• Tue, Nov 30 2010

4 Things To Expect from Dr. Drew’s New Show

Dr. Drew, the doctor-turned-TV-star who has hosted Loveline, Celebrity Rehab, and the Teen Mom reunions, is getting his own show on HLN. Although his previous forays into television have relied on his medical expertise – Drew, whose workaday last name is Pinsky, is an addiction and recovery specialist – this one will be a more general news and current events discussion program a la the network’s shows with Larry King and Joy Behar. However, I‘ve expressed my dislike for Drew before, and I don’t think I am going to watch his show. If you do, though, here’s what I predict you’ll see:

1. Kissing up to celebrities

One reason that Dr. Drew is an ineffective TV host is that he doesn’t ask challenging questions of celebrities. Several times on Celebrity Rehab he had opportunities to ask really harsh questions and force celebrities out of their comfort zones, but he usually passed. As long as Drew continues to be starstruck by famous people, he will never ask them challenging questions. Then again, this quality probably makes him a perfect Larry King successor.

2. Diagnosing diseases in people he has not met

Since Drew is a medical doctor and a public figure, he likes to go on TV shows or do magazine interviews talking about medical histories of people he has never met and who are not his patients. For example, he said that Lindsay Lohan had a drug addiction (to be fair, we all knew that) and that Angelina Jolie was lying about how much heroin she had used in the past. Now that he has his own platform, count on Drew to pontificate on medical treatments for people who are strangers to him.

3. Assuming all women were molested as children

There was a running theme on Loveline, Dr. Drew and Adam Carolla’s sex advice radio-cum-TV show where Drew would assume most of the female callers had been molested as children. I’m exaggerating slightly, but more often than not Drew would take any sex or relationship question and turn it around to start asking a woman about whether she’d ever been sexually assaulted. While it is important to delve into a person’s history to see if it’s at the root of any current problem, Drew was one of those people who works with a hammer and thus makes all his problems look like nails.

4. Making that weird smushed-up “sympathetic face”

On Celebrity Rehab, Drew did one-on-one sessions with each of the show’s participants. During the therapy sessions, the celebrity would invariably tell some sob story about themselves. Drew had this particular smushed-up, squinty, head-tilting “I’m listening so intently and really feel your pain” face that never failed to make an appearance during these otherwise serious scenes, and never failed to make me bust out laughing and subsequently feel bad about laughing at a drug addict.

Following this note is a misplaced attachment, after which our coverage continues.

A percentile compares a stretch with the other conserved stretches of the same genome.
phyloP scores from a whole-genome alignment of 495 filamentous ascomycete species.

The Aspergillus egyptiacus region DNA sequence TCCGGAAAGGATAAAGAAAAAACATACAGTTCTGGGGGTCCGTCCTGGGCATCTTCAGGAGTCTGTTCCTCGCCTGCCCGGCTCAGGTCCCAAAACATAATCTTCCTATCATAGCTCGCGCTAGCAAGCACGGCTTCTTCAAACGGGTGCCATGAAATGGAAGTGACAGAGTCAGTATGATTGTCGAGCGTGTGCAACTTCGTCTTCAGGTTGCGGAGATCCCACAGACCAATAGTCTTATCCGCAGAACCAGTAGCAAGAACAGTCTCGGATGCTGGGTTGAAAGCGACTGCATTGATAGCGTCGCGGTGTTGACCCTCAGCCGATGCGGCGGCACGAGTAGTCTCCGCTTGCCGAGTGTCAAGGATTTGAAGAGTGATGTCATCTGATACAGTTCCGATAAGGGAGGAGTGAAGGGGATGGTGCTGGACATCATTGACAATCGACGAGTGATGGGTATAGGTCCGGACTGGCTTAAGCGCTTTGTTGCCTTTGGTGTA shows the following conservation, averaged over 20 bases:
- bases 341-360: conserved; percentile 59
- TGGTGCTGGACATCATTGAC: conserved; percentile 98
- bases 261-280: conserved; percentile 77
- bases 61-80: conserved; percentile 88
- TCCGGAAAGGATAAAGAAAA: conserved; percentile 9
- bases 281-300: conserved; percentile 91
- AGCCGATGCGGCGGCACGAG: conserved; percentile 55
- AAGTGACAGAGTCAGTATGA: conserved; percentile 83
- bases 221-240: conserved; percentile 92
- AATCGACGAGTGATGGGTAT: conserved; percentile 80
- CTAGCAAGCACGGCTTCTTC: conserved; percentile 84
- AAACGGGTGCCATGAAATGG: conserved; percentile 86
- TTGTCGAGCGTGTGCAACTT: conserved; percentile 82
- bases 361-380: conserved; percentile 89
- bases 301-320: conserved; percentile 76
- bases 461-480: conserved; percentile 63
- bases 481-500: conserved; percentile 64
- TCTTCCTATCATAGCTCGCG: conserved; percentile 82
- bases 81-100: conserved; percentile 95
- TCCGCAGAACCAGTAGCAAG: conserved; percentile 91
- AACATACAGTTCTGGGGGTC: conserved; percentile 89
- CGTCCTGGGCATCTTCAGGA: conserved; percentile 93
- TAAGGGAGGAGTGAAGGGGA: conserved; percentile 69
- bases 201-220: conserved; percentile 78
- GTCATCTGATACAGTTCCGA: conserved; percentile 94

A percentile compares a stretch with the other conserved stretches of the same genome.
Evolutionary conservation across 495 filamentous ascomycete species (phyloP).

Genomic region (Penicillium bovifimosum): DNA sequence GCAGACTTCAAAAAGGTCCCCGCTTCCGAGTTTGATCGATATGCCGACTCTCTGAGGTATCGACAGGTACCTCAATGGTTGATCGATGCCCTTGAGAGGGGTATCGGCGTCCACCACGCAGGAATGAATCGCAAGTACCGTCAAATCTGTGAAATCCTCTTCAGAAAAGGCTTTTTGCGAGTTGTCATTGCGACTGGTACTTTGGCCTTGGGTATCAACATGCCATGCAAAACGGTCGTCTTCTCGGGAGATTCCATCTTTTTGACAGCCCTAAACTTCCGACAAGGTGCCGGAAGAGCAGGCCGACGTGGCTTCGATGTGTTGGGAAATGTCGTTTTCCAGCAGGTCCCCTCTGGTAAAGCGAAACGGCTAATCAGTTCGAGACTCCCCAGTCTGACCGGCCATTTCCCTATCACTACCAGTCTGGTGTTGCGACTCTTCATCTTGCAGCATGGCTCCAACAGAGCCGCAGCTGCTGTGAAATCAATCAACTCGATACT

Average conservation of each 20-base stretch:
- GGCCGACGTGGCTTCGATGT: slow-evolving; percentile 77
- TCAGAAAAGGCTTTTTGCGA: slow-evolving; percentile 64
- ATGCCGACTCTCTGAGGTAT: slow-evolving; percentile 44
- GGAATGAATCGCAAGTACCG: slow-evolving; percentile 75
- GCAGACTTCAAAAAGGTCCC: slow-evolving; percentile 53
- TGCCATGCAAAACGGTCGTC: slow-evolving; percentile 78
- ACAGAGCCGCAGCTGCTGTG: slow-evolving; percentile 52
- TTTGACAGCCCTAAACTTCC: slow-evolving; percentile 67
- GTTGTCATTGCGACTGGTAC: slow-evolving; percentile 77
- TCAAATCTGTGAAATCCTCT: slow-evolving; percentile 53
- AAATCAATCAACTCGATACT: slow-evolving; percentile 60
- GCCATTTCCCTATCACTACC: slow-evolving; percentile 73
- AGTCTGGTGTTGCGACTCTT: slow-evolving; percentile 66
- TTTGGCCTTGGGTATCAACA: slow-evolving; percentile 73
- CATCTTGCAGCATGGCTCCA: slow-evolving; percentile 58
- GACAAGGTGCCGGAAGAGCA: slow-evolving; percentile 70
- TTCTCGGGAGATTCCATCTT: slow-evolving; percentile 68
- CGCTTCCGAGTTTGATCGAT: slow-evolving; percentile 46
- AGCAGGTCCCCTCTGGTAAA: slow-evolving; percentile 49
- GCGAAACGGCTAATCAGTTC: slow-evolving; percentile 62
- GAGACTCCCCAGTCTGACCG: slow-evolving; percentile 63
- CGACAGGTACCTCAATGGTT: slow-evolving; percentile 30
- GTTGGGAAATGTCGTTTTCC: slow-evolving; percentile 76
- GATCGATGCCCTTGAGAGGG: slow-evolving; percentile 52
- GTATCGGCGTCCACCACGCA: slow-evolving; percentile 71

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  • Marina Gipps

    Sure, there are things that nobody likes about these types of shows….and therapists do run the risk of addressing these topics in a public forum as if it is some sort of showmanship first and foremost…YET… As far as I can tell, Dr. Drew Pinsky MD. has never said anything definitively in diagnosis terms on anyone that he has not met–He merely explores possibilities of an alternate diagnosis but he usually says that these things are possible and never addresses it as an absolute. I, too, am skeptical of psychiatrists yet I find him to be mild mannered and polite to all of his guests even those who are not celebrities. I’m wondering if you wrote this a joke to poke fun since the “weird smushed up “sympathetic face” comment is rather amusing. What are you supposed to say to a drug addict on celebrity rehab? I find Dr. Drew’s empathy
    a good thing. What celebrity is going to make divulge painful parts of their life on his show without a little bit of empathy? I suppose the real issue here is whether or not you and the rest of people who have watched the show take this empathy seriously or whether you and others view this empathy as playing up to the camera. In defense of Dr. Drew, I take his empathy quite seriously and think that his shows help others sort through their own problems by alleviating the alienating thought that they may be going through a situation on their own and that nobody else out there is experiencing what they are experiencing. I suspect his shows will continue to be popular given that those with drug or alcohol problems etc… can watch the shows or listen to the shows and sit in as if participating in group therapy from a distance. In this day and age of common people not being able to access medical help for addiction, etc…I do view his show as helpful to those particular folks. As far as celebrity rehab goes, Dr. Drew thought it would benefit others to see that status and celebrity doesn’t fix underlying problems. There are too many people out there (famous and non-famous) who are masking their pain and messing up the lives of others. Maybe these shows that look silly to some are perhaps not so silly in the long run. Just a thought…